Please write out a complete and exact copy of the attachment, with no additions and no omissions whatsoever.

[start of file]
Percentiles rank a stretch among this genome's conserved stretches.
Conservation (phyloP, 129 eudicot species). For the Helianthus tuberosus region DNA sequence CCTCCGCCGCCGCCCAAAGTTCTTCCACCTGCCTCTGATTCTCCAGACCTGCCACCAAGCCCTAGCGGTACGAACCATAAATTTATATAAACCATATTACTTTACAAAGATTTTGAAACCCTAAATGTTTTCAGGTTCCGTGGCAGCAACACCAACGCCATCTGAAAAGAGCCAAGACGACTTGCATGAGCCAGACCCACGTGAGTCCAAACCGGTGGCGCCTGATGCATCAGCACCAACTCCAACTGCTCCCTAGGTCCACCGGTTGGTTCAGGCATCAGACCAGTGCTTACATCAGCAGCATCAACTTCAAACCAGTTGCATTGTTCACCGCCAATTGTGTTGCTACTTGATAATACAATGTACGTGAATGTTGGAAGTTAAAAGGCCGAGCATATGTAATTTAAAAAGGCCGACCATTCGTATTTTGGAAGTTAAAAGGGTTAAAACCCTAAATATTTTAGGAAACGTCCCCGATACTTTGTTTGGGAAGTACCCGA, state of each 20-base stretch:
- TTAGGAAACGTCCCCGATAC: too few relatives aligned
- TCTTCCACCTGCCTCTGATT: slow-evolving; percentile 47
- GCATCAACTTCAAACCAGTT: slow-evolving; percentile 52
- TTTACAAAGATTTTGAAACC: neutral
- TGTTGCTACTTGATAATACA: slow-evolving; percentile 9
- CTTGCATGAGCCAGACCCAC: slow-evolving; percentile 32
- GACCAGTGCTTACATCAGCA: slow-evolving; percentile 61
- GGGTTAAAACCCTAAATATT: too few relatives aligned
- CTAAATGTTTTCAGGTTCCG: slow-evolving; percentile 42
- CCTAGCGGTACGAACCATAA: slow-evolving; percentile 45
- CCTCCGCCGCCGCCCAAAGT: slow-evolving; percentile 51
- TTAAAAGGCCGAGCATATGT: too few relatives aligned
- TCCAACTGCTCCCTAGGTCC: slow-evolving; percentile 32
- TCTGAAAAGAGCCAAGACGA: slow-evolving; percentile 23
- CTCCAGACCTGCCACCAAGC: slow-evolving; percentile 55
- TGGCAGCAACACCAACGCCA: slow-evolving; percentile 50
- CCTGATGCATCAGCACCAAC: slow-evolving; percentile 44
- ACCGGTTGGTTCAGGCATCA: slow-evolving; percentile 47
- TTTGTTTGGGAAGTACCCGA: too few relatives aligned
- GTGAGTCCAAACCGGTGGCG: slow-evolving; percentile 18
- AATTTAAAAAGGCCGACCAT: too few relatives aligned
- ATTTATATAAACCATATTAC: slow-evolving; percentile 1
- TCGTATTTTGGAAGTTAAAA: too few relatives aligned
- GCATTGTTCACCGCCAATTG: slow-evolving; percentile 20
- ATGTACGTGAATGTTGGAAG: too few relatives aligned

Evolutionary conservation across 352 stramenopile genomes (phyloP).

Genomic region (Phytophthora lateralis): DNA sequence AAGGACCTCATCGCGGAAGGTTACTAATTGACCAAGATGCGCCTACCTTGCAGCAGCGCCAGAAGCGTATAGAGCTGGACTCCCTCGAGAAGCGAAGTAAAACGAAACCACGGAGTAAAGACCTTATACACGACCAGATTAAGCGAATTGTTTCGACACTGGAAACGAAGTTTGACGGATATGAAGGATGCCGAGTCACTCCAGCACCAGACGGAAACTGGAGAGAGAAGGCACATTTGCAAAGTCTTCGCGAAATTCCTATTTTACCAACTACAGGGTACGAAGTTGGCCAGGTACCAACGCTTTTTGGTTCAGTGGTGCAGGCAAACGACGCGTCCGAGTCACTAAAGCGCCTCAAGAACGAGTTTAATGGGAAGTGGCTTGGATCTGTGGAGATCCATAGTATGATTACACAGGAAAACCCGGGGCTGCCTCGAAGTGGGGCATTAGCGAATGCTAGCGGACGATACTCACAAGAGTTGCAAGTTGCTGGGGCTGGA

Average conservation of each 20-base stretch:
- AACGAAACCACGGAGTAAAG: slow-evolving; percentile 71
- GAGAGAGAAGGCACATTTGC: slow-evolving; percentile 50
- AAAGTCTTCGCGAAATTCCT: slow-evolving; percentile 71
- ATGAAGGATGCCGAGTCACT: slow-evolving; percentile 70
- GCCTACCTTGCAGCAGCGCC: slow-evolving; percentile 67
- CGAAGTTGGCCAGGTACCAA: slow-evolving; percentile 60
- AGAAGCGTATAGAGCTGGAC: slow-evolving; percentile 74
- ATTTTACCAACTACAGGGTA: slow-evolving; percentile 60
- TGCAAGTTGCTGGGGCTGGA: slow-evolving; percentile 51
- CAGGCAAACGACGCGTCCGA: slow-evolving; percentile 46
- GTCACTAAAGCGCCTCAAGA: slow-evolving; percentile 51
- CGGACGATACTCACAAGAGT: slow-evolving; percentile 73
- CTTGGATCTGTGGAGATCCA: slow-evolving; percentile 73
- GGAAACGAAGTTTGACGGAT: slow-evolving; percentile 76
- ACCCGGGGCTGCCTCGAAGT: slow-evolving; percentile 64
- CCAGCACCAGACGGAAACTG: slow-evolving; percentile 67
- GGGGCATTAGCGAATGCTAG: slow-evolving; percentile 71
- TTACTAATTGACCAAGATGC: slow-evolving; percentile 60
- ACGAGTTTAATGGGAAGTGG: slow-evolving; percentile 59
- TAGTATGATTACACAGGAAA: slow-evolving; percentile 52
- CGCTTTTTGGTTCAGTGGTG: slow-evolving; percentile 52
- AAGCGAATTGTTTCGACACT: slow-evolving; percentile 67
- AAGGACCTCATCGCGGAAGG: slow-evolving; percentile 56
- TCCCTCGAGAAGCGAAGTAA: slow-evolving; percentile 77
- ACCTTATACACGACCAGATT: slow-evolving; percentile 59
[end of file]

Percentiles rank a stretch among this genome's conserved stretches.
Conservation (phyloP, 129 eudicot species). For the Helianthus tuberosus region DNA sequence CCTCCGCCGCCGCCCAAAGTTCTTCCACCTGCCTCTGATTCTCCAGACCTGCCACCAAGCCCTAGCGGTACGAACCATAAATTTATATAAACCATATTACTTTACAAAGATTTTGAAACCCTAAATGTTTTCAGGTTCCGTGGCAGCAACACCAACGCCATCTGAAAAGAGCCAAGACGACTTGCATGAGCCAGACCCACGTGAGTCCAAACCGGTGGCGCCTGATGCATCAGCACCAACTCCAACTGCTCCCTAGGTCCACCGGTTGGTTCAGGCATCAGACCAGTGCTTACATCAGCAGCATCAACTTCAAACCAGTTGCATTGTTCACCGCCAATTGTGTTGCTACTTGATAATACAATGTACGTGAATGTTGGAAGTTAAAAGGCCGAGCATATGTAATTTAAAAAGGCCGACCATTCGTATTTTGGAAGTTAAAAGGGTTAAAACCCTAAATATTTTAGGAAACGTCCCCGATACTTTGTTTGGGAAGTACCCGA, state of each 20-base stretch:
- TTAGGAAACGTCCCCGATAC: too few relatives aligned
- TCTTCCACCTGCCTCTGATT: slow-evolving; percentile 47
- GCATCAACTTCAAACCAGTT: slow-evolving; percentile 52
- TTTACAAAGATTTTGAAACC: neutral
- TGTTGCTACTTGATAATACA: slow-evolving; percentile 9
- CTTGCATGAGCCAGACCCAC: slow-evolving; percentile 32
- GACCAGTGCTTACATCAGCA: slow-evolving; percentile 61
- GGGTTAAAACCCTAAATATT: too few relatives aligned
- CTAAATGTTTTCAGGTTCCG: slow-evolving; percentile 42
- CCTAGCGGTACGAACCATAA: slow-evolving; percentile 45
- CCTCCGCCGCCGCCCAAAGT: slow-evolving; percentile 51
- TTAAAAGGCCGAGCATATGT: too few relatives aligned
- TCCAACTGCTCCCTAGGTCC: slow-evolving; percentile 32
- TCTGAAAAGAGCCAAGACGA: slow-evolving; percentile 23
- CTCCAGACCTGCCACCAAGC: slow-evolving; percentile 55
- TGGCAGCAACACCAACGCCA: slow-evolving; percentile 50
- CCTGATGCATCAGCACCAAC: slow-evolving; percentile 44
- ACCGGTTGGTTCAGGCATCA: slow-evolving; percentile 47
- TTTGTTTGGGAAGTACCCGA: too few relatives aligned
- GTGAGTCCAAACCGGTGGCG: slow-evolving; percentile 18
- AATTTAAAAAGGCCGACCAT: too few relatives aligned
- ATTTATATAAACCATATTAC: slow-evolving; percentile 1
- TCGTATTTTGGAAGTTAAAA: too few relatives aligned
- GCATTGTTCACCGCCAATTG: slow-evolving; percentile 20
- ATGTACGTGAATGTTGGAAG: too few relatives aligned

Evolutionary conservation across 352 stramenopile genomes (phyloP).

Genomic region (Phytophthora lateralis): DNA sequence AAGGACCTCATCGCGGAAGGTTACTAATTGACCAAGATGCGCCTACCTTGCAGCAGCGCCAGAAGCGTATAGAGCTGGACTCCCTCGAGAAGCGAAGTAAAACGAAACCACGGAGTAAAGACCTTATACACGACCAGATTAAGCGAATTGTTTCGACACTGGAAACGAAGTTTGACGGATATGAAGGATGCCGAGTCACTCCAGCACCAGACGGAAACTGGAGAGAGAAGGCACATTTGCAAAGTCTTCGCGAAATTCCTATTTTACCAACTACAGGGTACGAAGTTGGCCAGGTACCAACGCTTTTTGGTTCAGTGGTGCAGGCAAACGACGCGTCCGAGTCACTAAAGCGCCTCAAGAACGAGTTTAATGGGAAGTGGCTTGGATCTGTGGAGATCCATAGTATGATTACACAGGAAAACCCGGGGCTGCCTCGAAGTGGGGCATTAGCGAATGCTAGCGGACGATACTCACAAGAGTTGCAAGTTGCTGGGGCTGGA

Average conservation of each 20-base stretch:
- AACGAAACCACGGAGTAAAG: slow-evolving; percentile 71
- GAGAGAGAAGGCACATTTGC: slow-evolving; percentile 50
- AAAGTCTTCGCGAAATTCCT: slow-evolving; percentile 71
- ATGAAGGATGCCGAGTCACT: slow-evolving; percentile 70
- GCCTACCTTGCAGCAGCGCC: slow-evolving; percentile 67
- CGAAGTTGGCCAGGTACCAA: slow-evolving; percentile 60
- AGAAGCGTATAGAGCTGGAC: slow-evolving; percentile 74
- ATTTTACCAACTACAGGGTA: slow-evolving; percentile 60
- TGCAAGTTGCTGGGGCTGGA: slow-evolving; percentile 51
- CAGGCAAACGACGCGTCCGA: slow-evolving; percentile 46
- GTCACTAAAGCGCCTCAAGA: slow-evolving; percentile 51
- CGGACGATACTCACAAGAGT: slow-evolving; percentile 73
- CTTGGATCTGTGGAGATCCA: slow-evolving; percentile 73
- GGAAACGAAGTTTGACGGAT: slow-evolving; percentile 76
- ACCCGGGGCTGCCTCGAAGT: slow-evolving; percentile 64
- CCAGCACCAGACGGAAACTG: slow-evolving; percentile 67
- GGGGCATTAGCGAATGCTAG: slow-evolving; percentile 71
- TTACTAATTGACCAAGATGC: slow-evolving; percentile 60
- ACGAGTTTAATGGGAAGTGG: slow-evolving; percentile 59
- TAGTATGATTACACAGGAAA: slow-evolving; percentile 52
- CGCTTTTTGGTTCAGTGGTG: slow-evolving; percentile 52
- AAGCGAATTGTTTCGACACT: slow-evolving; percentile 67
- AAGGACCTCATCGCGGAAGG: slow-evolving; percentile 56
- TCCCTCGAGAAGCGAAGTAA: slow-evolving; percentile 77
- ACCTTATACACGACCAGATT: slow-evolving; percentile 59